19 Jun 2017 / Lumb Bank
I visited Arvon’s Lumb Bank in December 2014. At the time I was working for Apples and Snakes as a Programme Assistant four days a week, and writing/performing poetry on the side. My colleague Daisy was organising a trip to Arvon for our young writers, and needed another ‘responsible adult’ to come along. I, of course, jumped at the chance as not only would it mean a week out of an office in front of a computer, but I’d get to stay at Ted Hughes’ old gaff, see Sylvia Plath’s grave, and have an opportunity to maybe write something good.
I had heard of Arvon retreats before as being these sorts of idyllic, creative getaways where you could spend hours writing and gazing out of windows, then drink red wine in front of an open fire, enjoying readings from other poets and perhaps occasionally weeping. Thinking about it all of those things did indeed happen, but I had no idea that the experience would be the start of what is now my proudest achievement, both as an artist and a person.
The course tutors were Inua Ellams and Warsan Shire, both incredible writers who I admire greatly. A few days in we had a workshop with Inua where we had to pair up and talk about something we had never written about before that we would find difficult or painful. Once I started talking to my partner it became clear to me that the most difficult thing to write about for me would be my relationship with food and my body. For the rest of the week I focussed on writing about just that. I shared some of this work on the final night to the group, and although it was difficult I thought I had found something to write about that was both deeply personal and yet completely universal.
On Boxing Day 2015 I started writing my debut one woman show, Fat Girls Don’t Dance. Using the material I had generated during that week at Lumb Bank I delved further and further in to my years training as a dancer in parallel with my tumultuous relationship with food. Two and a half years later it has sold out performances at Roundhouse, Battersea Arts Centre and Bristol Old Vic, as well as at community venues in Leicester, Southampton and Ventnor.
In December 2015, a year after the Arvon course, I left my job at Apples and Snakes to concentrate on the show full time. Last summer I did a full month’s run at Underbelly during the Edinburgh Fringe Festival where it had sold out audiences, standing ovations and 4 and 5 star reviews. The script has now been published by Oberon Books along with other material that didn’t make it in to the final piece and a short collection of poems exploring the themes of body image and femininity, including a poem to my stomach that I started at Lumb Bank and worked on with Warsan.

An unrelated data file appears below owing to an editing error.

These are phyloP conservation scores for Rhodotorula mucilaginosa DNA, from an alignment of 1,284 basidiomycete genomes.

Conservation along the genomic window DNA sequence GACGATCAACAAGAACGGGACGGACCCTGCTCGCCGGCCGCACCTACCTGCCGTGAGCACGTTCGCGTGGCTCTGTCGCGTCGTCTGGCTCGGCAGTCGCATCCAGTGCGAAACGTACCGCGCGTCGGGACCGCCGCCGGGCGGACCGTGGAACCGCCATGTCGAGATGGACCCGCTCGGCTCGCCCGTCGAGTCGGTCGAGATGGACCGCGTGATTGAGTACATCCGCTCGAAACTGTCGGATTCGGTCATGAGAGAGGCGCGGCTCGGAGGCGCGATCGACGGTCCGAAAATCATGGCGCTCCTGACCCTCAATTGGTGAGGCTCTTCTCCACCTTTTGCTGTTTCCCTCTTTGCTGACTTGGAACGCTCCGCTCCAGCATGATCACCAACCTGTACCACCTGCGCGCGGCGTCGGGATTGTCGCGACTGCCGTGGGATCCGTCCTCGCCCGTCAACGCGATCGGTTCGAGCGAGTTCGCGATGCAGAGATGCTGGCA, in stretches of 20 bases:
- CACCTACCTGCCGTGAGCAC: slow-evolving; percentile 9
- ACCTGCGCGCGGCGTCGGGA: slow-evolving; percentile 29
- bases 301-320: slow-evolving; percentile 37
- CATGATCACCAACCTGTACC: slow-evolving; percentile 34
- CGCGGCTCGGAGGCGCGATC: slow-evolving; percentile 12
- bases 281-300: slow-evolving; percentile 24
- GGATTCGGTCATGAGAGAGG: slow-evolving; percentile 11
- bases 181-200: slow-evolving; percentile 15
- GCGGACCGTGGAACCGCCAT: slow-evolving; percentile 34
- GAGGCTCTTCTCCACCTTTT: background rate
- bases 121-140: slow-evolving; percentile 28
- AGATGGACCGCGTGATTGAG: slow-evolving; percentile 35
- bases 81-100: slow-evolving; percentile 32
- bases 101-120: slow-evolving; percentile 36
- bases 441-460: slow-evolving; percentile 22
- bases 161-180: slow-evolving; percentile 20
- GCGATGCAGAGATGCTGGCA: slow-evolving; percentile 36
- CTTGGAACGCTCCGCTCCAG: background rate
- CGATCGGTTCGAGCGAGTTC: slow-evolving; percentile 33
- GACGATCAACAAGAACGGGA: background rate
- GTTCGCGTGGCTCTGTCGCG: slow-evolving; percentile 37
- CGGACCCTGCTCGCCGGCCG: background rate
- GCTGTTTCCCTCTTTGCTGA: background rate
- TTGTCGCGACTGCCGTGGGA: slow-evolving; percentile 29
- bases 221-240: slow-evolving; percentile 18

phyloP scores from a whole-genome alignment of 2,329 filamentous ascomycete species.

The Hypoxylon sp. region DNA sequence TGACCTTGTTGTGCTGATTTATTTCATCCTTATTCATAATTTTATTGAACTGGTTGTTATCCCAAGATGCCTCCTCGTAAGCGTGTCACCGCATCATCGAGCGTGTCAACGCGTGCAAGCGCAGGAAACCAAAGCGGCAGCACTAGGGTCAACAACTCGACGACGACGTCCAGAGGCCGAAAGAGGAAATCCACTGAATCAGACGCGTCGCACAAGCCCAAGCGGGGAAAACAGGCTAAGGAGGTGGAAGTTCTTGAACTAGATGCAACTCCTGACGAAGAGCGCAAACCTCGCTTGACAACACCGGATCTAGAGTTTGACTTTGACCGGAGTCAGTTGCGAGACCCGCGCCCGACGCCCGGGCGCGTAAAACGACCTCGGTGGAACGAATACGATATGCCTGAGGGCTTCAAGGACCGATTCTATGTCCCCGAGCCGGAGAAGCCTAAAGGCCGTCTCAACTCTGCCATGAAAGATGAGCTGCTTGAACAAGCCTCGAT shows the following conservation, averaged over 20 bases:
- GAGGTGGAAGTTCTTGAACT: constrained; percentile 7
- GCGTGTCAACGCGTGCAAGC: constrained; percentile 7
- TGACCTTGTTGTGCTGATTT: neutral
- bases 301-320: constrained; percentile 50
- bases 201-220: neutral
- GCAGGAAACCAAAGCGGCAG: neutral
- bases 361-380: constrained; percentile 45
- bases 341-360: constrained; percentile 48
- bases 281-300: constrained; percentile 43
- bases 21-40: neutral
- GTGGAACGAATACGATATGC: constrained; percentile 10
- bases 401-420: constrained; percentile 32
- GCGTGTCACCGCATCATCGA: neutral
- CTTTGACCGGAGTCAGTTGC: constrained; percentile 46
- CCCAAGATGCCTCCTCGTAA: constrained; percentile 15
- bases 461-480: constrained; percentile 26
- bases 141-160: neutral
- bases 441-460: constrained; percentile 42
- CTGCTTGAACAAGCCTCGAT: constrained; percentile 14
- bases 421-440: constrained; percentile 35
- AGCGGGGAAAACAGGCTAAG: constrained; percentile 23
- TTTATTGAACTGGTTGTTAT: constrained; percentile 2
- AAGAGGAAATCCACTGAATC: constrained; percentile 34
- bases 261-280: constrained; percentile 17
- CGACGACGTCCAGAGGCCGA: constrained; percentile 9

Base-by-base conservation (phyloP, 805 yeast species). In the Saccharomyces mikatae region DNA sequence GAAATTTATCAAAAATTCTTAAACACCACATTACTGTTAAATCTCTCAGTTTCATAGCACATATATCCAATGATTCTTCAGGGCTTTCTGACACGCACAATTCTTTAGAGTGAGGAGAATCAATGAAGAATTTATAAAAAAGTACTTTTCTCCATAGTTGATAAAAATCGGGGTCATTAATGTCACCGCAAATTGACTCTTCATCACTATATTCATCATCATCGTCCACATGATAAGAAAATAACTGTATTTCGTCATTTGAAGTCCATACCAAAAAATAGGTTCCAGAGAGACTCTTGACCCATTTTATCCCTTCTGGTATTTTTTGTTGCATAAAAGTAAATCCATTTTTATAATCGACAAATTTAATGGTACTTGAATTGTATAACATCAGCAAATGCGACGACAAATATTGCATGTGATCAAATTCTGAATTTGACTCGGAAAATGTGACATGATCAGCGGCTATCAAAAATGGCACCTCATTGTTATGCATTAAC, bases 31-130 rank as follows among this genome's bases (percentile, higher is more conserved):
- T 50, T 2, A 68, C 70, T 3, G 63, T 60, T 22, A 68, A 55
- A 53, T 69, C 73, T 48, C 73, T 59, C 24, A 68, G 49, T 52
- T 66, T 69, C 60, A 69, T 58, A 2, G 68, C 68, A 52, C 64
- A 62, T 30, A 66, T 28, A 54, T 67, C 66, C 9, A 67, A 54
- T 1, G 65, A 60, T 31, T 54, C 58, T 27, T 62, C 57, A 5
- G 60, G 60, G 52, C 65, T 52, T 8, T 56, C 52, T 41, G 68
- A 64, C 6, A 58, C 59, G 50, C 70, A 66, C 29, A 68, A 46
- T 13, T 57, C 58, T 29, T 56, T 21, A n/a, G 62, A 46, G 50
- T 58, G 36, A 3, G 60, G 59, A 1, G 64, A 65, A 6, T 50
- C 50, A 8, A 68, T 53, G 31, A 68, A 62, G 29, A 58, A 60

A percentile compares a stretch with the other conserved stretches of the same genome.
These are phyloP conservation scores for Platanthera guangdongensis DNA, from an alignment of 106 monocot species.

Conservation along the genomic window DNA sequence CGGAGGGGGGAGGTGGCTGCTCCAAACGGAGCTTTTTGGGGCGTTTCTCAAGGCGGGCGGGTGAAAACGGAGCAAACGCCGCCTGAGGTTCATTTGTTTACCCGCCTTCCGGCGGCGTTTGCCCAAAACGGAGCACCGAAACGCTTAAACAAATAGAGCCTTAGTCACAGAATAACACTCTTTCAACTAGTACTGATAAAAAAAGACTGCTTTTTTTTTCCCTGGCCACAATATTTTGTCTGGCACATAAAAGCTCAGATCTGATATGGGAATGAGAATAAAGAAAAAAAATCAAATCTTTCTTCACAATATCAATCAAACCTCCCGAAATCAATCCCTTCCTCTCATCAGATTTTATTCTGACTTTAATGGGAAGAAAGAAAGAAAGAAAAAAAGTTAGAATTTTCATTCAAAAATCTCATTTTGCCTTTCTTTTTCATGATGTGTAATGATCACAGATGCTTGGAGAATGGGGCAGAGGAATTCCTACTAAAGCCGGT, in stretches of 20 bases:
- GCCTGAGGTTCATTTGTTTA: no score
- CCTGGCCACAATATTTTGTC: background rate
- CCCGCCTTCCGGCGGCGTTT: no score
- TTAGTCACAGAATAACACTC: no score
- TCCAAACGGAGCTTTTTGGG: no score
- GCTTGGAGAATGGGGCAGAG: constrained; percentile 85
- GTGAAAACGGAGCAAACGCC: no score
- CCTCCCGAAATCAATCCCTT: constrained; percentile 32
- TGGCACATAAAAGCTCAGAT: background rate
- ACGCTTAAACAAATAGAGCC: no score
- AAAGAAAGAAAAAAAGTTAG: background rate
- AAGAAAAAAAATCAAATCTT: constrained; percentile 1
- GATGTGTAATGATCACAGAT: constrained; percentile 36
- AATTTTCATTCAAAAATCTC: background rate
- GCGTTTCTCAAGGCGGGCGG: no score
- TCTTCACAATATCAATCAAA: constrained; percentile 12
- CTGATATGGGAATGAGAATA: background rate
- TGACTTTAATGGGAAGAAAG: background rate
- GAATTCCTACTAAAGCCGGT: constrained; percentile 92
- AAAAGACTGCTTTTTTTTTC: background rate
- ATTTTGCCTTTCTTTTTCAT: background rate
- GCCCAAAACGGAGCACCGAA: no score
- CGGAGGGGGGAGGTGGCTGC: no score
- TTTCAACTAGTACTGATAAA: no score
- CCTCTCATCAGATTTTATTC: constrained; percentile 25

A few weeks ago Fat Girls Don’t Dance won the Saboteur Award for Best Spoken Word Show and it continues to tour around the UK. Over the past two and a half years I have visited schools, colleges, community centres, theatres and arts centres promoting positive body image. The whole experience has not only developed my skills as a writer and performer, but has given me a new found confidence in my body and the ability to celebrate all the things it can do.
My week at Lumb Bank was a complete game changer for me. It made me more certain than ever before that I wanted to write and perform, not just as a hobby but as a career. It made me want to get better and to put myself in to my work to tell stories, in a way that only I can, that people can relate and respond to. Out of that week I gained perspective, confidence, ambition and determination. I also forged lasting relationships with other poets who continue to help and inspire me. Without that week at Arvon I very much doubt I would have made it this far, and for that I am eternally grateful.
18 Jul 2019 / News
With my eyes shut it could be easy
to believe I am white-stick blind,
hidden in the…
18 Jul 2019 / News
You’re lying close enough
that your eyes are black liquid stars
and I can count the constellations…
18 Jul 2019 / News
Itis and the Labyrinth
(Labyrinthitis: a self-limiting disorder of the inner ear)
Hitchcock angles start the pinwheel.